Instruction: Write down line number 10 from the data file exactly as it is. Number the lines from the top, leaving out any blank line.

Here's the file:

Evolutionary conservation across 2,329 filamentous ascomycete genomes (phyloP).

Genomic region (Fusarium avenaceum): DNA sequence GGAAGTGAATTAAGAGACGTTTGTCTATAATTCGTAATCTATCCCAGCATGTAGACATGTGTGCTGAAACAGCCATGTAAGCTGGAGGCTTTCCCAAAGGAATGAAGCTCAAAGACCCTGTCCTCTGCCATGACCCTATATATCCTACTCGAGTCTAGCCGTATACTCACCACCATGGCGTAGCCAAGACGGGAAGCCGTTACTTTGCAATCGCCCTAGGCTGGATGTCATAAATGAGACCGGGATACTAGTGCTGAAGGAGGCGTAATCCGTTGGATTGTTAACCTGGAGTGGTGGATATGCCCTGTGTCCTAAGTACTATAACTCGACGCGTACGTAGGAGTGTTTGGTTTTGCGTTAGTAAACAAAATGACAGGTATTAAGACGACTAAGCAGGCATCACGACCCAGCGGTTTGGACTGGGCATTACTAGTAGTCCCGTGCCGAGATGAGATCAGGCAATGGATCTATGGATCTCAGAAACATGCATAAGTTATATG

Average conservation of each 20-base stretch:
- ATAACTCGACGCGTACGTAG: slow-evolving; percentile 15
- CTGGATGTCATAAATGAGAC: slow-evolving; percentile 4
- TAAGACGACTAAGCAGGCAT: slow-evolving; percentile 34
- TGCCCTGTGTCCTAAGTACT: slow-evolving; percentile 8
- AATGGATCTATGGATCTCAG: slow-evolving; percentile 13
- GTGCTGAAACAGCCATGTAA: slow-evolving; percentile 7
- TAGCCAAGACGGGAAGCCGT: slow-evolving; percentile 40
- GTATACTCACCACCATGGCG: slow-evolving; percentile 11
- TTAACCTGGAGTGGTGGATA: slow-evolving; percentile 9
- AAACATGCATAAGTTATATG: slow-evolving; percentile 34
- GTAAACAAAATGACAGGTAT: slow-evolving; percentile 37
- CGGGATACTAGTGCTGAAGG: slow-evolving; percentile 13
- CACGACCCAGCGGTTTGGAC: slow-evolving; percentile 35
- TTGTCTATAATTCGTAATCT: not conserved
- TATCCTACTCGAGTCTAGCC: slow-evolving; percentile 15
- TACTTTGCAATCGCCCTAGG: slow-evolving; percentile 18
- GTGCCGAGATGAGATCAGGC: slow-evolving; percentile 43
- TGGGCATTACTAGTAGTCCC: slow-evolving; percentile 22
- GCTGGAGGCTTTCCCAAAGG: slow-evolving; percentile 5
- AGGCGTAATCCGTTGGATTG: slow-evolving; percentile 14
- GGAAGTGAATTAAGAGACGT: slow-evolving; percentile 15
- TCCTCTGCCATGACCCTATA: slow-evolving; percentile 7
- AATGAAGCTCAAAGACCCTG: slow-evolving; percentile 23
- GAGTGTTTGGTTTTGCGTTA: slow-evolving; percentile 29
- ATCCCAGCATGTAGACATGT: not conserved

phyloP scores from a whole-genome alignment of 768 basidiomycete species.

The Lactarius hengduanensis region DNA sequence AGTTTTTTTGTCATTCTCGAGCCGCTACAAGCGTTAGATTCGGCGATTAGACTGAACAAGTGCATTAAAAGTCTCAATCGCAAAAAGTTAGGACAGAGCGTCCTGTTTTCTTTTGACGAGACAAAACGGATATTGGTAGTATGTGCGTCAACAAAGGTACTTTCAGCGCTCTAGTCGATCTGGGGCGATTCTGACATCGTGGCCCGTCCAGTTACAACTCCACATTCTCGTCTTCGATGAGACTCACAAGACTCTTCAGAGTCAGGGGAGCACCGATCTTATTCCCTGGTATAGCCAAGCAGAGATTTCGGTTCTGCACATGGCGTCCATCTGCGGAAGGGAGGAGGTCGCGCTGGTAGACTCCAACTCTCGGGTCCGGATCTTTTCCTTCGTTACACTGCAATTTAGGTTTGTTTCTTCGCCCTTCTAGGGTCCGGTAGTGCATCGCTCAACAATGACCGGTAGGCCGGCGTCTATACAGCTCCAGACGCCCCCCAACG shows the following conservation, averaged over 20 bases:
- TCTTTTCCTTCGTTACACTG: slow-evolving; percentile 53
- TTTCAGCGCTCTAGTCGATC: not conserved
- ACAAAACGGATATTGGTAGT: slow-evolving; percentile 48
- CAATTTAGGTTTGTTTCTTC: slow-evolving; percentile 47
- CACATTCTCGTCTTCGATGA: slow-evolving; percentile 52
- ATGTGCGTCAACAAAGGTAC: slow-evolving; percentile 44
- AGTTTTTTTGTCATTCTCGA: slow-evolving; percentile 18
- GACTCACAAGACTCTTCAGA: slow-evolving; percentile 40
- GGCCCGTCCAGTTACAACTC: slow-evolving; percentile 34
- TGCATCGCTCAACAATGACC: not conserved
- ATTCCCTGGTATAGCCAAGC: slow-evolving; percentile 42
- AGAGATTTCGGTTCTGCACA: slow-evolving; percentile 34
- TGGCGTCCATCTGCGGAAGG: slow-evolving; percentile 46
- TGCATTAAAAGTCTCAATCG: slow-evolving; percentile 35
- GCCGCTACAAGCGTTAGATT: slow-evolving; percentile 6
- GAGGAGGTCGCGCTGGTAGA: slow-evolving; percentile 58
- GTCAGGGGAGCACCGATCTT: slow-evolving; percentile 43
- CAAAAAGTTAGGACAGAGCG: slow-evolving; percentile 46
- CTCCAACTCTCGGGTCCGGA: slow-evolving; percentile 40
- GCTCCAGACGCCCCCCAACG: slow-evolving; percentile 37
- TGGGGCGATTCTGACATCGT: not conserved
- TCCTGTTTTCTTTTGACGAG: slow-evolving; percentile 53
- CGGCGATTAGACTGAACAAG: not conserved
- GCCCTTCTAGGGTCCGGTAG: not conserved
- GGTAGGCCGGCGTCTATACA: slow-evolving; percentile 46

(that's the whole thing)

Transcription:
- TAGCCAAGACGGGAAGCCGT: slow-evolving; percentile 40